Sunday July 21, 2019

New Study Reveals, Sugar-Sweetened Foods Can Worsen Your Mood

They suggested that rise in obesity, diabetes and metabolic syndrome in recent years highlights the need for evidence-based dietary strategies to promote healthy lifestyle.

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"Our findings very clearly indicate that such claims are not substantiated -- if anything, sugar will probably make you feel worse," Mantantzis added. Pixabay

Contrary to popular beliefs that eating sugar-sweetened foods lift up low spirits, a new study suggests that sugar can worsen your mood.

Researchers discovered that sugar increases tiredness and lowers alertness within an hour after its consumption.

The idea of a “sugar rush” — sudden gush of energy after the consumption of sugar — is a myth, said the study published in Neuroscience and Biobehavioural Reviews journal.

“The idea that sugar can improve mood has been widely influential in popular culture, so much so that people all over the world consume sugary drinks to become more alert or combat fatigue,” said lead author Konstantinos Mantantzis from the Humboldt University of Berlin, Germany.

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The idea of a “sugar rush” — sudden gush of energy after the consumption of sugar — is a myth, said the study published in Neuroscience and Biobehavioural Reviews journal. Pixabay

“Our findings very clearly indicate that such claims are not substantiated — if anything, sugar will probably make you feel worse,” Mantantzis added.

For the study, the researchers collected data from 31 studies, involving nearly 1,300 adults and analysed the effect of sugar on various aspects of mood including anger, alertness, depression and fatigue.

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The idea of a “sugar rush” — sudden gush of energy after the consumption of sugar — is a myth, said the study published in Neuroscience and Biobehavioural Reviews journal.
Pixabay

Researchers are hopeful that their findings will go a long way to dispel the myth of the “sugar rush” and inform public health policies to decrease sugar consumption.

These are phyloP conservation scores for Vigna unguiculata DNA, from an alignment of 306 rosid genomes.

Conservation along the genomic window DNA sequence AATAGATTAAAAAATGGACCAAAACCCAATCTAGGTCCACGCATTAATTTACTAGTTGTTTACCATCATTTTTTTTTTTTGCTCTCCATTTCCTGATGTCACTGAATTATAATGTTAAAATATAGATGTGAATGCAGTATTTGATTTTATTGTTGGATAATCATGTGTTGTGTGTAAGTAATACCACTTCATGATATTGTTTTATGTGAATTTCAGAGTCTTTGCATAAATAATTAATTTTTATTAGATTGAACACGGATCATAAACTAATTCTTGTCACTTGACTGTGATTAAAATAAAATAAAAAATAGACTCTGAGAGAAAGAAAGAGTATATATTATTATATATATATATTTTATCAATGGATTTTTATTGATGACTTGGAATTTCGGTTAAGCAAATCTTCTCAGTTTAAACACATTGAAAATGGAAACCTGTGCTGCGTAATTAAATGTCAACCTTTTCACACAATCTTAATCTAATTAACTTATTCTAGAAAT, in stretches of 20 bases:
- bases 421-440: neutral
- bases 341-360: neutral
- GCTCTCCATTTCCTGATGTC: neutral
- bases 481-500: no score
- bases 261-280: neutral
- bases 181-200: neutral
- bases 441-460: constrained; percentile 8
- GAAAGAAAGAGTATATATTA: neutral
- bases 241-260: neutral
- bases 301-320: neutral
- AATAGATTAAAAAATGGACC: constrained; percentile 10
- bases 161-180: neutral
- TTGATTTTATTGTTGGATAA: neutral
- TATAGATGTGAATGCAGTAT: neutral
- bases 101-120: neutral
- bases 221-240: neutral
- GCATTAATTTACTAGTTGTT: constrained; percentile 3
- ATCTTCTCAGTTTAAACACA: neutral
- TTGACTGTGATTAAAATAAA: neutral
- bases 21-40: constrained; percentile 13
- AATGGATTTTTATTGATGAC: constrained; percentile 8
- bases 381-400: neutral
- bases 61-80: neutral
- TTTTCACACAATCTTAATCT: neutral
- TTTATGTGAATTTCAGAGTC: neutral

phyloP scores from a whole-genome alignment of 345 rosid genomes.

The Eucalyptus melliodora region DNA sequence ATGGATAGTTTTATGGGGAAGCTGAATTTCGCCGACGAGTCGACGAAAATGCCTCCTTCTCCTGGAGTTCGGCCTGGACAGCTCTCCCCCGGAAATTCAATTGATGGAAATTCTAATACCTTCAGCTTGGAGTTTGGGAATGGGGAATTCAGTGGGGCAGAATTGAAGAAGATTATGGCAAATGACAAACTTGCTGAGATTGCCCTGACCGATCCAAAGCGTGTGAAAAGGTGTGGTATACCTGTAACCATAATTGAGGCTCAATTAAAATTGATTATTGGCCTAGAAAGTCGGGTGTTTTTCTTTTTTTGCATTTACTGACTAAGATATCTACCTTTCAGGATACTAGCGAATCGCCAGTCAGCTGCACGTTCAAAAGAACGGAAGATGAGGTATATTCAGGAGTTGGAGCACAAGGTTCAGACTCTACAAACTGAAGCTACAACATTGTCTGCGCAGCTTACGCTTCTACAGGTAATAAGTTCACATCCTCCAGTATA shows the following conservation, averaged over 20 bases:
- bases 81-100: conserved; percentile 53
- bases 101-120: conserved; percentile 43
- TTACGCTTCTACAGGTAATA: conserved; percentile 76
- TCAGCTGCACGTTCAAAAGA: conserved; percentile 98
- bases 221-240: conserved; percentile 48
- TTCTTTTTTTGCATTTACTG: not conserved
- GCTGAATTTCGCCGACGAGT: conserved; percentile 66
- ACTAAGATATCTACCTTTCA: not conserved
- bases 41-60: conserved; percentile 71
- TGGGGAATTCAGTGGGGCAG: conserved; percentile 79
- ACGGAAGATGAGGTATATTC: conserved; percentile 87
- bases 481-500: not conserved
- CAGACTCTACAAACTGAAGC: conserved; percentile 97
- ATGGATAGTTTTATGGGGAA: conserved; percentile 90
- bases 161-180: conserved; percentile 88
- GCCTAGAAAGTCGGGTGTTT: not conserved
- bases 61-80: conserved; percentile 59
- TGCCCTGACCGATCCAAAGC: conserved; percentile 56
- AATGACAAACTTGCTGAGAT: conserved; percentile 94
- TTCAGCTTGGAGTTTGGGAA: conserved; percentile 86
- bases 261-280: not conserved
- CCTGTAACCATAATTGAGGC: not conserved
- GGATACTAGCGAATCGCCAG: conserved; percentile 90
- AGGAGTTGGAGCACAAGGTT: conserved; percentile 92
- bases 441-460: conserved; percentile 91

Also Read: Speeding Brings Costly Consequences

They suggested that rise in obesity, diabetes and metabolic syndrome in recent years highlights the need for evidence-based dietary strategies to promote healthy lifestyle.

“Our findings indicate that sugary drinks or snacks do not provide a quick ‘fuel refill’ to make us feel more alert,” said Sandra Sunram-Lea from Lancaster University.
(IANS)

 

 

Next Story

Petting Dogs, Cats Can Improve Students’ Mood: Study

These results were found even while considering that some students may have had very high or low levels to begin with

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The results showed that the pups' attractiveness was lowest at birth and increased to a maximum before 10 weeks of age before declining and then levelling off.
Representational Image. pixabay

College is stressful. Students have classes, exams and so many other pressures common in modern life and now researchers have found that petting dogs and cats can improve students’ mood with stress-relieving physiological benefits, a study shows.

According to the study published in the journal AERA Open, many universities have instituted “Pet Your Stress Away” programmes, where students can come in and interact with cats and dogs.

“Just 10 minutes can have a significant impact,” students in our study that interacted with cats and dogs had a significant reduction in cortisol, a major stress hormone,” said Patricia Pendry, Associate Professor at Washington State University.

The study involved 249 college students randomly divided into four groups. The first group received hands-on interaction in small groups with cats and dogs for 10 minutes. They could pet, play with and generally hang out with the animals as they wanted.

To compare effects of different exposures to animals, the second group observed other people petting animals while they waited in line for their turn. The third group watched a slideshow of the same animals available during the intervention, while the fourth group was “waitlisted”.

“Relations with pets tend to be less complicated than those with humans, and pets are often a source of great enjoyment. They also provide older people with a sense of being needed and loved,” said Mary Janevic, researcher at the University of Michigan in the US.  Pixabay

According to the researchers, those students waited for their turn quietly for 10 minutes without their phones, reading materials or other stimuli, but were told they would experience animal interaction soon.

For the findings, several salivary cortisol samples were collected from each participant, starting in the morning when they woke up.

Once all the data was crunched from the various samples, the students who interacted directly with the pets showed significantly less cortisol in their saliva after the interaction.

Also Read: Truecaller Announces Global Launch of its Software Development Kit for Mobile Web

These results were found even while considering that some students may have had very high or low levels to begin with.

“What we wanted to learn was whether this exposure would help students reduce their stress in a less subjective way. And it did, which is exciting because the reduction of stress hormones may, over time, have significant benefits for physical and mental health,” Pendry said. (IANS)